My Turn: Sharing my child's bullying story

Recently in the Juneau Empire an article was written about bullying involving a paddle. There was a small blurb in the article about a student left in seizures on the locker room floor during a separate bullying incident. As the mother of that victim, I would like to address the topic, bullying/hazing and give a more accurate account of the details that were in the Empire article.


My son was the victim of bullying three times, at various times throughout the year. Upon moving to Juneau my son was given a “welcome” (not) by being paddled 14 times by 14 seniors in the summer months. My son did not tell me, or another trusted adult, and the bullying (hazing) continued.

In January, my son was stripped of his clothes leaving only his underwear in place while in the locker room after physical education class. His clothes were hidden from him in the lockers around the PE locker room. He was not beaten. He did not have a seizure. He was left, in his underwear, to find his belongings in time to catch his bus. Again, my son did not say anything, and the bullying (hazing) continued!

My son ended his school year by being hit with a shoe so hard — again in the locker room — that the shoe’s imprint was still on his body at day’s end.

This time I did not give my son a choice to remain silent; instead, I took all his electronic devices away from him, marched him into the school and told him he was grounded with no sports or devices until he told the school what happened. He told the school, which held the other boy accountable by employing the discipline grid they have to address such incidents.

Unfortunately, the harassment did not end there, as my son’s peers — and in some cases adults — did not believe that reporting such incidents was the right thing to do.

We are moving this next school year, for family reasons, NOT because of the above incidents, as was implied in the article. That said, when deciding about this move, these incidents and the way my son’s so-called friends have treated him throughout the year made our decision very easy.

Who is to blame? The kids, parents, principals, coaches, teachers. … The schools were put in place many years ago to educate our children in math, English, history and science, and everything else is a bonus —and we as parents should be thankful for that.

The teachers were put in place to guide student learning in the state standards, but due to lack of state funding, there are not enough teachers and adults to monitor both boys and girls locker rooms. The parents had children and are supposed to raise them the best they can with love and support and teach their children about morals and values of life.

As parents, we want to help our students find their voices when they are victimized and help our children learn about community and respect when they participate as aggressors.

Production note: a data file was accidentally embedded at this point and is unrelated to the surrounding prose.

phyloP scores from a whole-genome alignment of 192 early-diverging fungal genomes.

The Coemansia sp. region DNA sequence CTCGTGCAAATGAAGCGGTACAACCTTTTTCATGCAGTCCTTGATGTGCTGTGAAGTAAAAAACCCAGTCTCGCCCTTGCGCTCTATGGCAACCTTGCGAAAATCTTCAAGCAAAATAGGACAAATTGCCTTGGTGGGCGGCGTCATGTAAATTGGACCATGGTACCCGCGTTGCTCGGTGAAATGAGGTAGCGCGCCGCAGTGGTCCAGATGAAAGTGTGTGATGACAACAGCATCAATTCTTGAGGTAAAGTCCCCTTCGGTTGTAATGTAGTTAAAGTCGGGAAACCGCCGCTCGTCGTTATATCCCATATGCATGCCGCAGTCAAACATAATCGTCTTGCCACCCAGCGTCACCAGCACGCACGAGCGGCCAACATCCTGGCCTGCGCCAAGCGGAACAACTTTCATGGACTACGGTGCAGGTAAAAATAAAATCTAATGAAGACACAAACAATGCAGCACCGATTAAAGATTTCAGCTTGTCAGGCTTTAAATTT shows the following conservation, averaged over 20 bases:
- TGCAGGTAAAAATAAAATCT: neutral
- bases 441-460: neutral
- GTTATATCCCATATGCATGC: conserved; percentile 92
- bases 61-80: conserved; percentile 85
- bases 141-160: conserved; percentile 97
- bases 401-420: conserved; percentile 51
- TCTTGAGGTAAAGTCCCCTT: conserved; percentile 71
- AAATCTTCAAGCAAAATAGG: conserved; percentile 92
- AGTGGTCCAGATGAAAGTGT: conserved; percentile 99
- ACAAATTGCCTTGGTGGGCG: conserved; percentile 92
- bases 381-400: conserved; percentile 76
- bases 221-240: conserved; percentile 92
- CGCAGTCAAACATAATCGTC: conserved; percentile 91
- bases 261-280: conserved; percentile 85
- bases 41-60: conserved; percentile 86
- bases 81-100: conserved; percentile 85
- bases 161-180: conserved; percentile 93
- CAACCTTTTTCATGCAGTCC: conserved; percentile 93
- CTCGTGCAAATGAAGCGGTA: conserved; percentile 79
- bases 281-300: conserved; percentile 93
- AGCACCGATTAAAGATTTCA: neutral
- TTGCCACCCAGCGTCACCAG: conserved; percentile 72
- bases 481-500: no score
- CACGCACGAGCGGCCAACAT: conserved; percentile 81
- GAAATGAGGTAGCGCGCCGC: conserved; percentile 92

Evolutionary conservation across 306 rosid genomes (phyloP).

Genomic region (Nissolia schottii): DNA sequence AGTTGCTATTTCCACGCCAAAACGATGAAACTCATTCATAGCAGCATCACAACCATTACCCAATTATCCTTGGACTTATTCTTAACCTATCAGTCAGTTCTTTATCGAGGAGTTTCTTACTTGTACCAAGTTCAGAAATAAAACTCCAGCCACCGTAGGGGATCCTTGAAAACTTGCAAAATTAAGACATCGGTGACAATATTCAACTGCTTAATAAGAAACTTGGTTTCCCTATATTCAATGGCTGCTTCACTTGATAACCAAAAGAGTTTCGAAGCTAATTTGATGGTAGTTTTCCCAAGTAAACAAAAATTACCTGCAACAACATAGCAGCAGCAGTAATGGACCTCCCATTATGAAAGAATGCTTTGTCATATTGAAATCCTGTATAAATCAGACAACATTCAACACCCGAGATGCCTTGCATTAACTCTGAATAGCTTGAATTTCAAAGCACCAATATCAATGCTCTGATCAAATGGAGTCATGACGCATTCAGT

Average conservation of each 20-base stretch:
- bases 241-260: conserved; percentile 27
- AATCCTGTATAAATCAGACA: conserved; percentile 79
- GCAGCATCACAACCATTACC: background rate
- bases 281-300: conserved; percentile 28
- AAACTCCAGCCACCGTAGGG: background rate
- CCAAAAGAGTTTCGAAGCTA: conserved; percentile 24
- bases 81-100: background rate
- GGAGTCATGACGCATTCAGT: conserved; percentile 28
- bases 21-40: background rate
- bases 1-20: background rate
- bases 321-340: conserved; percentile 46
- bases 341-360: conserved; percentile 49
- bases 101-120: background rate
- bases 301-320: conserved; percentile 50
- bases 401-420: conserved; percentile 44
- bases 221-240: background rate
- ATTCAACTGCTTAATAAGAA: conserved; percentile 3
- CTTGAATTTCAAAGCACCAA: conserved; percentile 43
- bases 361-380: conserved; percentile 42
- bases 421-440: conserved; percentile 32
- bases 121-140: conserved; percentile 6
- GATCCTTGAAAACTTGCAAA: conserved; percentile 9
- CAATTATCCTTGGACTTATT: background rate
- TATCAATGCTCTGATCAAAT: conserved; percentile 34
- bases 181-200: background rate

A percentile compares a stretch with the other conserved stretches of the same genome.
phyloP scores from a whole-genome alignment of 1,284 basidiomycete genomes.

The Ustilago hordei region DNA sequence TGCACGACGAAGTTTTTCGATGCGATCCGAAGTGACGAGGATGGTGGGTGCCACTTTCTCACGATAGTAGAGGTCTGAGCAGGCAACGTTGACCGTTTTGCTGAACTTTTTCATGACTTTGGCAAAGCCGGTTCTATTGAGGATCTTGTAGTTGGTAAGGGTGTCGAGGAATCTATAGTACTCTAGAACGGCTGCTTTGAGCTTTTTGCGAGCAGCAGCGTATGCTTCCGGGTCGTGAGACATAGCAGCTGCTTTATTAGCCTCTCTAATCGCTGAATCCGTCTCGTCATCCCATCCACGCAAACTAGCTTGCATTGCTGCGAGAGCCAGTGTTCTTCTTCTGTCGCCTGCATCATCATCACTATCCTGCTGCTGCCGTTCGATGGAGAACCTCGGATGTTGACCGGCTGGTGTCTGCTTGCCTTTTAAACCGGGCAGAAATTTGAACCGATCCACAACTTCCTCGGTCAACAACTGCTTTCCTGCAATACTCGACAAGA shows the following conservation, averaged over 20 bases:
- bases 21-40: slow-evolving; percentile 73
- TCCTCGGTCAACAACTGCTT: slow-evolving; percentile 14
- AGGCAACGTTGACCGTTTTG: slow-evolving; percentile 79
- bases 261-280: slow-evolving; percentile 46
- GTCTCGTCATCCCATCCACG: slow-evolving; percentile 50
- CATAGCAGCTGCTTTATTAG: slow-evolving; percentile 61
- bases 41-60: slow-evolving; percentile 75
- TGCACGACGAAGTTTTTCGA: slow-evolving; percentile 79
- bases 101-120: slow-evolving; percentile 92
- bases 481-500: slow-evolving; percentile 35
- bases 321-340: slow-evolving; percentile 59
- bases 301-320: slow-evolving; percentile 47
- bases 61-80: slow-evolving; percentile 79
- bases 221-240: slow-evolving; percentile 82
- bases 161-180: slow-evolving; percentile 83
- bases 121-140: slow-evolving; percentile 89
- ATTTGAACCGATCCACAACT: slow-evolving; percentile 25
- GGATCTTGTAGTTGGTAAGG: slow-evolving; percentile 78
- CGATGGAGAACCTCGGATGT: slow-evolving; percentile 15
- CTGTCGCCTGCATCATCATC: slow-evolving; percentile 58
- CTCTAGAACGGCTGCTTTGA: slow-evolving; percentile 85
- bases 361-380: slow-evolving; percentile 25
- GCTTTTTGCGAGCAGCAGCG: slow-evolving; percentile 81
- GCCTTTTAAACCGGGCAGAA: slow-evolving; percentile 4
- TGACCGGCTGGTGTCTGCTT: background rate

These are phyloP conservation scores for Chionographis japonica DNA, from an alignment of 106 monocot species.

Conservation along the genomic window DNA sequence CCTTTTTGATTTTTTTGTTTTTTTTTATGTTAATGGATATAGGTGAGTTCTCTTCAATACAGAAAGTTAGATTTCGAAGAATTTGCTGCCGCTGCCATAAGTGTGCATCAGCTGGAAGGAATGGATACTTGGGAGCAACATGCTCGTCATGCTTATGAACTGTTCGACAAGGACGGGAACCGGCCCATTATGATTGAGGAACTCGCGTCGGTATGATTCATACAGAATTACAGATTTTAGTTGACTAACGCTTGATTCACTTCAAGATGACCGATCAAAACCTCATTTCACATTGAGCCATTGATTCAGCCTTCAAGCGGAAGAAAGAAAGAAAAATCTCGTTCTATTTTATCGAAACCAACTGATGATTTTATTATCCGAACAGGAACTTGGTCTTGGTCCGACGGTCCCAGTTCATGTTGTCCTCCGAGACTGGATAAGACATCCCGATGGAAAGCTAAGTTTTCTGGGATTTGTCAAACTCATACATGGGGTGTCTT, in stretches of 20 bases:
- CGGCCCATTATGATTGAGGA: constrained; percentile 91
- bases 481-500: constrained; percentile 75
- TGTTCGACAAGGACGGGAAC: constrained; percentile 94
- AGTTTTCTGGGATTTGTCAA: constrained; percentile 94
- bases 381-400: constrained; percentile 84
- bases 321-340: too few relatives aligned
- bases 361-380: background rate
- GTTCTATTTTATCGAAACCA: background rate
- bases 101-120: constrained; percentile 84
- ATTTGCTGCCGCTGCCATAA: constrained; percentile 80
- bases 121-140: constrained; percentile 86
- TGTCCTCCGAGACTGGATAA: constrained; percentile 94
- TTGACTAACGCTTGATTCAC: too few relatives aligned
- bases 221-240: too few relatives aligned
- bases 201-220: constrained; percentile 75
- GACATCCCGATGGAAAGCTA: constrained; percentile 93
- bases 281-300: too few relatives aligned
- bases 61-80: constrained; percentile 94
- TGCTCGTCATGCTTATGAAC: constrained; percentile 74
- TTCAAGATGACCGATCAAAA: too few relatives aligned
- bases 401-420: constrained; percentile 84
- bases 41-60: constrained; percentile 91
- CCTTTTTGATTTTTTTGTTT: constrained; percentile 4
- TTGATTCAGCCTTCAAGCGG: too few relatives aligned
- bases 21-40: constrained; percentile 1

Coaches were put in place to teach our children the fundamentals of a sport and grow their ability; sports are an extracurricular activity. Coaches have the responsibility to create a culture of respect and help their athletes develop as young men and women. Again, who is to blame? And where does the responsibility lie?

In everything that has happened to my son, I have had complete support from the principal, teachers and coaches. The only people I have not had support from are some of his peers and some of their parents. Again, whose responsibility are these children?

The students involved in my son’s occurrences have owned up to their end, and in our opinion accepted responsibility and learned from this. As adults, as a community, when will we?

We have to help our children find their voices and support them in doing the right thing even when it’s hard. We should be sharing our stories accurately, not exaggerating them with each retelling. We need to create a culture of respect, not one of fear.

If forced to answer my own question of who is to blame then I choose to blame us, the parents. We give curfews, allow our children to use vehicles and don’t know where our kids are.

My husband and I pay the bills; it is our right to look at all texts being sent and received, it is our right to check all of our son’s social network accounts.

We are the parents; we are responsible for our son’s actions and whereabouts.

I have seen and heard some horrible things doing this, but we do it and fix the things that involve the off-path behavior that affects his morals and values. By doing this and taking responsibility for our son, we know what he is doing and where he is at all times.

It isn’t, as implied, always tied to teams or school allegiance. It isn’t about boys or girls, town or valley, football or tennis. It is a culture that we have allowed to fester and it is one that we can change. As you blog, comment, talk with the person in the grocery line, ask yourself, “Do I know where my children are?”

If you do not have children, challenge yourself with a question: “How can I be a part of the solution?”

• Heather Conn has a master’s in Elementary Education and a master’s in Special Education.


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